According to analysts, Elon Musk, the CEO of Tesla, appears to be on a difficult path to converting Twitter into a money-making platform where anybody may say anything. Musk still needs shareholder and regulatory approval for his $44 billion takeovers of the global messaging network.
What has Elon Musk done yet?
While Musk has not provided specifics about how he plans to handle Twitter’s business, he has expressed interest in reducing content filtering to a bare minimum and generating revenue through subscriptions. “Musk hasn’t given a vision of what the platform may be other than advocating free expression,” Creative Strategies analyst Carolina Milanesi told AFP. “He hasn’t mentioned if Twitter has an age problem, a regional tilt, who is the largest competition — or anything else.”
– Do you want to remove the ads? Musk’s suggestion of abandoning Twitter’s advertising strategy favoring subscriptions does not appear to be practical, according to Baird Equity Research analyst Colin Sebastian in a letter to investors. “Elon Musk has proposed eliminating the ad income model,” Sebastian explained.
“Unless he intends to cover interest payments on debt out of his pocket, we hard to believe this will happen.” When social media services like Facebook are free, analysts doubt that Twitter users would flock to pay for premium content or capabilities like retweeting tweets. Musk might try to monetize his posts by charging other websites for whatever they take from his tweets. Musk’s declared position as a “free speech absolutist” is also likely to stifle the advertising revenue that Twitter now relies on.
Analysts agreed that brands are wary of having their advertising connected with controversial content, such as disinformation or posts that may cause real-world harm. According to Lauren Walden of Tinuiti, a digital marketing specialized business focusing mainly on subscriptions will limit Twitter’s viewership, while permitting more controversial tweets creates a “toxic climate” that repels advertisers.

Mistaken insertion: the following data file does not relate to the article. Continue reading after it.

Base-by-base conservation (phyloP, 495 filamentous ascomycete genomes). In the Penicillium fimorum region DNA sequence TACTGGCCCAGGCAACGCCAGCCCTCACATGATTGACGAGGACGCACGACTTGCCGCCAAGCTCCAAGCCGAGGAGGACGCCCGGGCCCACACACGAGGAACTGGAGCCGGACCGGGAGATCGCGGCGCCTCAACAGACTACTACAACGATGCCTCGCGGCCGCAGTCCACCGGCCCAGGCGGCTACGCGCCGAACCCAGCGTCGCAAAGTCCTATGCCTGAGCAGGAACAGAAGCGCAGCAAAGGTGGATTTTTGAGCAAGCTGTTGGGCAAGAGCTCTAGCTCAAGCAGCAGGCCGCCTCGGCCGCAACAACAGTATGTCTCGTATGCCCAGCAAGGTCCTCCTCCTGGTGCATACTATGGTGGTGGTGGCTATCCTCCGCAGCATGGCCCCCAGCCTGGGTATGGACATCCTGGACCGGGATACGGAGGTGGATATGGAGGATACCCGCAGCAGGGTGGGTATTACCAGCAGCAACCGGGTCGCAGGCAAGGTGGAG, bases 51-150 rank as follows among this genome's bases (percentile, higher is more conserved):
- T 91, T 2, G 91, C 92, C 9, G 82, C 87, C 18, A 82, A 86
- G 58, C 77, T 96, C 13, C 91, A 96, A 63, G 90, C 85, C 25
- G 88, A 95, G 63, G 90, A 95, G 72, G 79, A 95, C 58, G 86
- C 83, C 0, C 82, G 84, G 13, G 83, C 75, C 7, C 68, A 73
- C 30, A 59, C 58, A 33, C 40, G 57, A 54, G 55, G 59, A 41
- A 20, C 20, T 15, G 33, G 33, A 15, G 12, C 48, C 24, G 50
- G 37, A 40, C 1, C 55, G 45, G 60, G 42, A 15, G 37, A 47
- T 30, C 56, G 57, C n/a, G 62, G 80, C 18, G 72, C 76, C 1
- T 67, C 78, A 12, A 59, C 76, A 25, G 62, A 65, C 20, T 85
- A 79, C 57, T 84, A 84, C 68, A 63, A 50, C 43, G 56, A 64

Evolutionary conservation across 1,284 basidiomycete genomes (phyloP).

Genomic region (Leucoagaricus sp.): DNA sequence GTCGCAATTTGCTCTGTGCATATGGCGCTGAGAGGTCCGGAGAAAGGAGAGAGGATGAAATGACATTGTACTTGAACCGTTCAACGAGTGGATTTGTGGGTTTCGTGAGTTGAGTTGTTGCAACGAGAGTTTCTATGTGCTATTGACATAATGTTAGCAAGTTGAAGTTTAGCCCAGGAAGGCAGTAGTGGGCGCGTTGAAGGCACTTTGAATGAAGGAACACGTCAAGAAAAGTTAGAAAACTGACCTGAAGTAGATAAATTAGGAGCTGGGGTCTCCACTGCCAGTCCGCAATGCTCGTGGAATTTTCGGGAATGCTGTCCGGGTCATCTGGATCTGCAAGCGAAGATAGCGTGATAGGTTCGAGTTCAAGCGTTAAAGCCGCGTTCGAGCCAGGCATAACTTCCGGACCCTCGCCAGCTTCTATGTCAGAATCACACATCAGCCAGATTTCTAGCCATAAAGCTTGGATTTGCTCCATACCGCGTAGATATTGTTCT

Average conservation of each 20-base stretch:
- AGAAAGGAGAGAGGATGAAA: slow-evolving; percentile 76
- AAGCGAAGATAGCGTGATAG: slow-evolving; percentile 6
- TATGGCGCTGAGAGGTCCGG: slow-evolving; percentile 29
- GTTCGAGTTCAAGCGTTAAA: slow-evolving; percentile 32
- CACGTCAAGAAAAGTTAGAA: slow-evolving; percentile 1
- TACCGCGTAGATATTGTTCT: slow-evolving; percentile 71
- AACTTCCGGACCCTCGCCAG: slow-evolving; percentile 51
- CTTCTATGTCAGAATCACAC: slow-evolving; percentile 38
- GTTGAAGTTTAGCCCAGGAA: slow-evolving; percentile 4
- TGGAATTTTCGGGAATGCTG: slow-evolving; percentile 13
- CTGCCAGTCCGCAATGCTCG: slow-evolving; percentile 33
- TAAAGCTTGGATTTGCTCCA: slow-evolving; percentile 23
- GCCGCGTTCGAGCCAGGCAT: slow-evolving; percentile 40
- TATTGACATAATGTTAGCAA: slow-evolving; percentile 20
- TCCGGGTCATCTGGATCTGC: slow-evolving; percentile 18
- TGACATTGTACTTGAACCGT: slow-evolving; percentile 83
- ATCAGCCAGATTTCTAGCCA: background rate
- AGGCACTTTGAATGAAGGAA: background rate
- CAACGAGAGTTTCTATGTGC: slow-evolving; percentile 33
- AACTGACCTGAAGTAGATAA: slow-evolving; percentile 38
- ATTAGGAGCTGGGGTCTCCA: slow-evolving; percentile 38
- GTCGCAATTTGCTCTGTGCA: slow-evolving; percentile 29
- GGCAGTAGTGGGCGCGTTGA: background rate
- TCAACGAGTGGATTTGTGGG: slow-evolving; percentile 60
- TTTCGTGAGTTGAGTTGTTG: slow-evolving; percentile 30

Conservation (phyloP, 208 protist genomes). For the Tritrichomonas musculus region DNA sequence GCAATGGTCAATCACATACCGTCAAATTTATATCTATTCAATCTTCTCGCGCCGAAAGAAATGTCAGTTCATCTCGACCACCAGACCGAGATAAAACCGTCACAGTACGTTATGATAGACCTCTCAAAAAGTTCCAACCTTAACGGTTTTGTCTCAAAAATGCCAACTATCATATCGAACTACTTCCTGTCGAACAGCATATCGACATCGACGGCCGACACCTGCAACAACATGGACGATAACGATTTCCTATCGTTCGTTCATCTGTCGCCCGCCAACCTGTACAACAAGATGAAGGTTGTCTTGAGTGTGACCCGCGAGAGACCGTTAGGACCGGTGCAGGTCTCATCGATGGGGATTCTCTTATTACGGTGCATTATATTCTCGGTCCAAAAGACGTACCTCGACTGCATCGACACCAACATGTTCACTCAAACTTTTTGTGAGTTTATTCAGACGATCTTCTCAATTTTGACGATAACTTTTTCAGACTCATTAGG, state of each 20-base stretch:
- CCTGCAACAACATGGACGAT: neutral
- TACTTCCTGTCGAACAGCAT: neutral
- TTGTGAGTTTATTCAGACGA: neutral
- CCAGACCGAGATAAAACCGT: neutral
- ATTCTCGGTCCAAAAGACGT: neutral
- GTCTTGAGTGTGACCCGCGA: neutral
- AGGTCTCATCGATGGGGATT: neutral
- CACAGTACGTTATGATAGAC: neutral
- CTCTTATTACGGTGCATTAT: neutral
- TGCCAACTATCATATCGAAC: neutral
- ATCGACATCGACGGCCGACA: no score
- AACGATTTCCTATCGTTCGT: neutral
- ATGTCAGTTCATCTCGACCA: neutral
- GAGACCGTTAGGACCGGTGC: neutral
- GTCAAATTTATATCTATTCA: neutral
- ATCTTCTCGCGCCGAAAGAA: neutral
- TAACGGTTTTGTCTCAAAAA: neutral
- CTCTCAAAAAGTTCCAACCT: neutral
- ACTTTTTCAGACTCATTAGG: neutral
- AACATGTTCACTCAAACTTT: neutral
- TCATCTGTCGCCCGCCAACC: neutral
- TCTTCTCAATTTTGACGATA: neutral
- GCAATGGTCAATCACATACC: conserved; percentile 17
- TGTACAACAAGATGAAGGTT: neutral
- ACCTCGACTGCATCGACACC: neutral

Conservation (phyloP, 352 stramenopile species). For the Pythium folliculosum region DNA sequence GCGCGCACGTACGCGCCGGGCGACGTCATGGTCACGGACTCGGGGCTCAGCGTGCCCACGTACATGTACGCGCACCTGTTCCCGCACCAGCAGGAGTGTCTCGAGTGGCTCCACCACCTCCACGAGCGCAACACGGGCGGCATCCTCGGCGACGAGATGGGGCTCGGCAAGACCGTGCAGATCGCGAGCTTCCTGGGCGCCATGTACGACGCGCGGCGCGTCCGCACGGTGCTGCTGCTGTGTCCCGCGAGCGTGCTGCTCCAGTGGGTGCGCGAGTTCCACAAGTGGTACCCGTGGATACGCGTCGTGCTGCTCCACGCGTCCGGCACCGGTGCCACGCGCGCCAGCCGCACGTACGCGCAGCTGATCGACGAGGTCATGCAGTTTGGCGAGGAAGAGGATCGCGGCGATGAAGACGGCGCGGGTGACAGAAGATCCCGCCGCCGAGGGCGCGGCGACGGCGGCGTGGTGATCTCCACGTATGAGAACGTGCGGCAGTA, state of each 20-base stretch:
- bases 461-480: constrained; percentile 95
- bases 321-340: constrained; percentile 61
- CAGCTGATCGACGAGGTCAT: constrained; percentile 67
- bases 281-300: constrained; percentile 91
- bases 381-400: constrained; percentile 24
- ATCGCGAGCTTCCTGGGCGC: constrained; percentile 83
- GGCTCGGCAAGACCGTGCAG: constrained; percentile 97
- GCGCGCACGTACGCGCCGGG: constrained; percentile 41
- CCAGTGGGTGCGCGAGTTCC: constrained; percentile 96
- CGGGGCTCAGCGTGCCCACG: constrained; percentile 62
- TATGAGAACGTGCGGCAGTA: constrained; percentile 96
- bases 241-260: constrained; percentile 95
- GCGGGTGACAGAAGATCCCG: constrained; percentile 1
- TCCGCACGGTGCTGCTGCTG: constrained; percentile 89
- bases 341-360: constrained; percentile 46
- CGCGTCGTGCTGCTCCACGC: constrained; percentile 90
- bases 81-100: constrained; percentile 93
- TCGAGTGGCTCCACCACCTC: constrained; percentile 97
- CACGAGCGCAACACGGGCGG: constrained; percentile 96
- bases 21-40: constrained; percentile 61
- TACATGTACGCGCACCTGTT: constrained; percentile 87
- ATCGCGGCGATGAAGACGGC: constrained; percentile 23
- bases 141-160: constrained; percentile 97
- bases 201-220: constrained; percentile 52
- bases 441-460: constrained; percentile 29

As Twitter struggles to make a profit, Musk will be obligated to pay hefty interest payments on the funding agreed to acquire the San Francisco-based firm. Meanwhile, US lawmakers threaten to change legislation that exempts internet sites from liability for what users write.
– Is there a troll road map? Academics pointed out that Musk’s discussion of getting rid of “bots,” software-powered accounts that fire off postings, and confirming user identities raises privacy problems and the fundamental right to free expression that he professes to value. “Spam is a type of free communication,” said Chris Bail, a sociology professor at Duke University. “Some of Musk’s suggestions may potentially conflict with one another.”
Musk’s ideas for Twitter include making the platform’s software public, allowing users to see how messages are handled, and even offering modifications. According to Bail, making Twitter software “open source” might provide users more control and insight into the site. Still, it could also offer “uncivil actors” instructions on propagating their messages more widely.
“Open-sourcing the platform could make it much easier for trolls to control the platform,” Bail added. Musk would take over Twitter while overseeing Tesla, Boring Company, SpaceX, and the Neuralink project, which aims to connect people’s brains with computers. “It’s like he’s collecting CEO positions,” Enderle Group tech analyst Rob Enderle said. “Perhaps if he gets ten, he gets free coffee.”
Jack Dorsey, a co-founder of Twitter, was chastised for operating digital payments business Block, then known as Square, while still serving as Twitter’s CEO. On the other hand, Musk is a proven businessman and the world’s richest person.
“Musk only has experience with engineering businesses, but Twitter isn’t an engineering firm which is the only thing that makes me hesitate,” Bail said.
“It’s not about training a car to drive itself; it’s about putting people’s needs first.”
Edited By: Vanshika Sahu
Published By: Raj Kishor